Although UML also supports the idea of subjects (e.g. with packages) there is no need to use this kind of concept in this case, because the engineered model will be quite simple. Coad/Yourdon don’t want to give a suggestion for the order of their major steps (mostly to give an engineer the possibility to jump back and forth during the modeling). So in this reader I will use the above order, excluding the first step.
The second step, after drawing the class diagram, will be to draw a sequence diagram for a special use case. I chose to draw this diagram for the use case: ‘Creation of a loan’:
2 Class diagram
2.1 Classes and Objects
Let us first take a look at the description of a librarian. ‘A librarian: One who has the care of a library and its contents, selecting the books, documents and non-book materials which comprise its stock, and provide information and loan services to meet the needs of its users.’ [Harr77, p. 486] This leads us to the first basic classes and objects for modeling a library:
If you put it in one sentence: ‘A user loans books from the librarians desk.’ First let us take these four words as classes. Furthermore a library should also accept reservations. And it should also offer the possibility to loan books from other libraries. This adds following basic classes to the list of classes:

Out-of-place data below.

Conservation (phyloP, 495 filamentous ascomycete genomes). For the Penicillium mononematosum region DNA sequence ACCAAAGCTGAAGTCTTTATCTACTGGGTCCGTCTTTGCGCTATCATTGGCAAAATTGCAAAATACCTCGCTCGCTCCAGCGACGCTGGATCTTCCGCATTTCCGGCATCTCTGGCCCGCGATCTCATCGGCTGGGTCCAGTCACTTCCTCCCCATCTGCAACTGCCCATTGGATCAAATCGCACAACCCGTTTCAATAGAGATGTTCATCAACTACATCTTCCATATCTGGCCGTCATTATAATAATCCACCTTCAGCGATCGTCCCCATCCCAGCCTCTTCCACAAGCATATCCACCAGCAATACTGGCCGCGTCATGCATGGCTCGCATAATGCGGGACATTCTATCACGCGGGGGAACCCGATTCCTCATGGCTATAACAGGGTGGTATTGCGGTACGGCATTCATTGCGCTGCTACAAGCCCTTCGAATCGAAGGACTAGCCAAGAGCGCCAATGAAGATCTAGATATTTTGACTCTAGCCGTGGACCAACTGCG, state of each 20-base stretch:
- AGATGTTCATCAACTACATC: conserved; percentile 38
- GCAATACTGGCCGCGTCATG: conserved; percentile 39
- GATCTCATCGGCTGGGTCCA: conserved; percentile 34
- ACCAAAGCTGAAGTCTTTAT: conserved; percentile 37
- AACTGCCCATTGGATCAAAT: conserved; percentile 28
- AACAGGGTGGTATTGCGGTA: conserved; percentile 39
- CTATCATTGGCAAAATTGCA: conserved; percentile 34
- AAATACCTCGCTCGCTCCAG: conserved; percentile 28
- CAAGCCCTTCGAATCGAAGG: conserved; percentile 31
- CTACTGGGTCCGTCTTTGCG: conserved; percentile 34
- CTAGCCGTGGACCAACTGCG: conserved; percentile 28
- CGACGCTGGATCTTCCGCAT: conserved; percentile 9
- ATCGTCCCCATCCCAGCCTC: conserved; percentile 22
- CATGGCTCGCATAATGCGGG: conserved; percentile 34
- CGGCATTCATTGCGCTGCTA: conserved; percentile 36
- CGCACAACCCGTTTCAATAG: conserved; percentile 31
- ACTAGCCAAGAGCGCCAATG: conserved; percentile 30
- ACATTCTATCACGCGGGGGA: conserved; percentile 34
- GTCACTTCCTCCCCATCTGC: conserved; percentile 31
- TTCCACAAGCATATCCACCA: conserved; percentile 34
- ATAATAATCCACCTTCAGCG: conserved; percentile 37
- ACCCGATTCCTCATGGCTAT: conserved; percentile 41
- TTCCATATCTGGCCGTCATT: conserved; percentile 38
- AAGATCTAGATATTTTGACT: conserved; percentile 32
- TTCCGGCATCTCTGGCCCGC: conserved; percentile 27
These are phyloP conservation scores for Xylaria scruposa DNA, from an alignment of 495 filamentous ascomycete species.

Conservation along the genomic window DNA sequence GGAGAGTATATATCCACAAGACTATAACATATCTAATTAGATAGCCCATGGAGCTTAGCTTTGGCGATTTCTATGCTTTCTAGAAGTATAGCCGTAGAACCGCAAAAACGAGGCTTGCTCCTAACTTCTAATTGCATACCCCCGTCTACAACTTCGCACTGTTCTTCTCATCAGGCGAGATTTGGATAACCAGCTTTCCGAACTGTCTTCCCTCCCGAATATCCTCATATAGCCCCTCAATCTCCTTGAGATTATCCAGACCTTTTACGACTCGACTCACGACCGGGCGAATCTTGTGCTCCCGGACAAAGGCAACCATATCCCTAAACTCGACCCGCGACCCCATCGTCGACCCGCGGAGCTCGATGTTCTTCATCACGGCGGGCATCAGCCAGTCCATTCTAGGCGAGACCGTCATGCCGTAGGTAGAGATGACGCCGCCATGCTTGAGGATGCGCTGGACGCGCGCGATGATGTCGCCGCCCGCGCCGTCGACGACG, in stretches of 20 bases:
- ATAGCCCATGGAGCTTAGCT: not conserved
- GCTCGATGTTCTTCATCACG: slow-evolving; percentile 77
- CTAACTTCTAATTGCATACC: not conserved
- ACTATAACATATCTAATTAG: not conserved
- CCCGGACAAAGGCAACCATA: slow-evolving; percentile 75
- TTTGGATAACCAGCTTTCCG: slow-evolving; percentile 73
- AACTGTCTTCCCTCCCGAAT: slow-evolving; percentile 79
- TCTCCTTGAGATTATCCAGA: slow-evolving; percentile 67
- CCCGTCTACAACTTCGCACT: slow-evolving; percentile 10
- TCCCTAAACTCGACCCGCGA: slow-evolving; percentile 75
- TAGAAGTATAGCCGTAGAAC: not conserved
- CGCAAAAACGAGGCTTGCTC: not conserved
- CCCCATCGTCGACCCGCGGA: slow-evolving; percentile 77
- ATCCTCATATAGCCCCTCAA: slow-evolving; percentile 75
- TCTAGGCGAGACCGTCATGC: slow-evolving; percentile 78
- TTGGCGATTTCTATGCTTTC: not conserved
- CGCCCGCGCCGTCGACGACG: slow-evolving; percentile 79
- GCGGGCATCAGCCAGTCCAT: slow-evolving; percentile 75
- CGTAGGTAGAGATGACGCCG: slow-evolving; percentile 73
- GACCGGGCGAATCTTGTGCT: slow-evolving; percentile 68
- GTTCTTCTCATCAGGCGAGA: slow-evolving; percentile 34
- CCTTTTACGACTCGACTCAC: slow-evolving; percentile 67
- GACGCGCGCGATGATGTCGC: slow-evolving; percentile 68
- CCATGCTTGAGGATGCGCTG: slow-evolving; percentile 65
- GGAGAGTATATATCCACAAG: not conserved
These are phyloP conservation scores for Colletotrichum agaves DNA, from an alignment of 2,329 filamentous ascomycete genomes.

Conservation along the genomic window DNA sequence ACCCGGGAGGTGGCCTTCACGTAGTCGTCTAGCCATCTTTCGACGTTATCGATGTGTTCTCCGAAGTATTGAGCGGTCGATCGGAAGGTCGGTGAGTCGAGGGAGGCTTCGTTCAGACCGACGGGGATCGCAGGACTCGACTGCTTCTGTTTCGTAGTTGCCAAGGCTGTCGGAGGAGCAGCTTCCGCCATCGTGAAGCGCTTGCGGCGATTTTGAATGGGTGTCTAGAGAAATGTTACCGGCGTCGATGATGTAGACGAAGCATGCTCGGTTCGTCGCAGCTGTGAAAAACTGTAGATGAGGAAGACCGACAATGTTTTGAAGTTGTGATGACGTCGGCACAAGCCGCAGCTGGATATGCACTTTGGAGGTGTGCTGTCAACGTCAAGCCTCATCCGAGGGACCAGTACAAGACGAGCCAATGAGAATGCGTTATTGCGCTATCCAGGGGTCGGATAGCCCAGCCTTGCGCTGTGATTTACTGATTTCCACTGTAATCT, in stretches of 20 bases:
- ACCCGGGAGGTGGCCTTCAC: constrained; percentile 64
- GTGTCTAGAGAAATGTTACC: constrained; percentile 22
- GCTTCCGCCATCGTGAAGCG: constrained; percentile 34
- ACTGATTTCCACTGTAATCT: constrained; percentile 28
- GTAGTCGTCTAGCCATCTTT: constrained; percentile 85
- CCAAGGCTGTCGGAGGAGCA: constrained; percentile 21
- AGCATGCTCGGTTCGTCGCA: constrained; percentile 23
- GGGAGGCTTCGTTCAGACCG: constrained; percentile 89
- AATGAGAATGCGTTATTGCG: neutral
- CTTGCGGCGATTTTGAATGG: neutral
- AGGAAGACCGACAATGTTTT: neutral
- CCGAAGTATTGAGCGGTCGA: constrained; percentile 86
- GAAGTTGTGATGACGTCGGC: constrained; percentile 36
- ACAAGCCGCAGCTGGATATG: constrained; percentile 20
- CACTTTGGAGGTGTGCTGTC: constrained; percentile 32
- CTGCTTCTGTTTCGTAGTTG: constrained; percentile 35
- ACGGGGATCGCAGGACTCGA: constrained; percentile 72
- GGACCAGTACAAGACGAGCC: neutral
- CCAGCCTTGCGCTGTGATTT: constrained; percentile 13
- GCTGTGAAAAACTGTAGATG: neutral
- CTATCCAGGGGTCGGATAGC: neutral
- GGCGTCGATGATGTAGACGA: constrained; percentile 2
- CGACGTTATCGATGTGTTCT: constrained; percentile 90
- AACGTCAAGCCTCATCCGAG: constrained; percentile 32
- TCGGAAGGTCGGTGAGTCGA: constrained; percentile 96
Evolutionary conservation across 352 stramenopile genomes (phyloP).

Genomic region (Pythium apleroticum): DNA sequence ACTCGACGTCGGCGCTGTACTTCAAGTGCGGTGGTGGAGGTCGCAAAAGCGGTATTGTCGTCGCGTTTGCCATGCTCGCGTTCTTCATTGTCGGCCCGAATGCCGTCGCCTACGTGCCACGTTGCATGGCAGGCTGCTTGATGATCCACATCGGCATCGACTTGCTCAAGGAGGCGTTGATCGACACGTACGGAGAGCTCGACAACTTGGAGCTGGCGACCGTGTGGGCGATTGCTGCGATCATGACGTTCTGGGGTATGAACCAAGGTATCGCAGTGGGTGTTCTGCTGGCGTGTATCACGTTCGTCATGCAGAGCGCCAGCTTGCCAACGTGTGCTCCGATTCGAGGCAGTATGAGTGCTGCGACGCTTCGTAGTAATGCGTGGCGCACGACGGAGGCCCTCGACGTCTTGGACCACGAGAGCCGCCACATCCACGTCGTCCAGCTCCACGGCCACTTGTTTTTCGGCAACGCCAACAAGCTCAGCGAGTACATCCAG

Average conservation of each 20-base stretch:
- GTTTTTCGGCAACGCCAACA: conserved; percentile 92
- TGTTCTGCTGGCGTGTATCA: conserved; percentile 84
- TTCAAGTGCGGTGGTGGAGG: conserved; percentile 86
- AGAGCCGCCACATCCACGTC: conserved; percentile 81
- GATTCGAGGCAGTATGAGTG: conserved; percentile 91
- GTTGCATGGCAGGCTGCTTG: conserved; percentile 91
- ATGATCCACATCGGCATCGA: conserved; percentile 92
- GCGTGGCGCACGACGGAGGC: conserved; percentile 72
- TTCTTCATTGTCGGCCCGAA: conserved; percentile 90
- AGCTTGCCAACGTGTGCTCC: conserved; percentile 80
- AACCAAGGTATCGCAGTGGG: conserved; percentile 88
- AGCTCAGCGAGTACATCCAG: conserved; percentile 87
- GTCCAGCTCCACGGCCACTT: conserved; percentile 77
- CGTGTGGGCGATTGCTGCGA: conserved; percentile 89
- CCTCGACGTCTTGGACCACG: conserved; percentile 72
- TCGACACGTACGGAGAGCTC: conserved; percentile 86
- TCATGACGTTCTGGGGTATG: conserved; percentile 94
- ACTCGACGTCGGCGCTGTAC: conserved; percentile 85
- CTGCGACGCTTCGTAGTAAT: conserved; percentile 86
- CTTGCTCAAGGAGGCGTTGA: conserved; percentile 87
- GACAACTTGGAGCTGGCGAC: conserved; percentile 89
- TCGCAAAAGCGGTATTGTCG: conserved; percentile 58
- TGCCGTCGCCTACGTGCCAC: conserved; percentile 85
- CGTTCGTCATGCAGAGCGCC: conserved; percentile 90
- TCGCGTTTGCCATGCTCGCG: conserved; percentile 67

Or as first class diagram:
Furthermore one has to distinguish between a certain type of book (= class Book) and its ‘materialization’ (= class Entity), e.g. there can be a book title, like ‘C++ Primer’ which is not only once but several times available.
Each book has of course an author. But authors are not necessarily a part of a book. They are something which has its own life. So, e.g. Stanley B. Lippman has written more books than just this ‘C++ primer’.
Another issue is the classification of books. They are classified in an hierarchy of subjects. Which supports the idea of making subject a own class. A hierarchy of subjects can exists without even one book – although books are always related to a certain subject – the subject itself is not an integrative part of a book.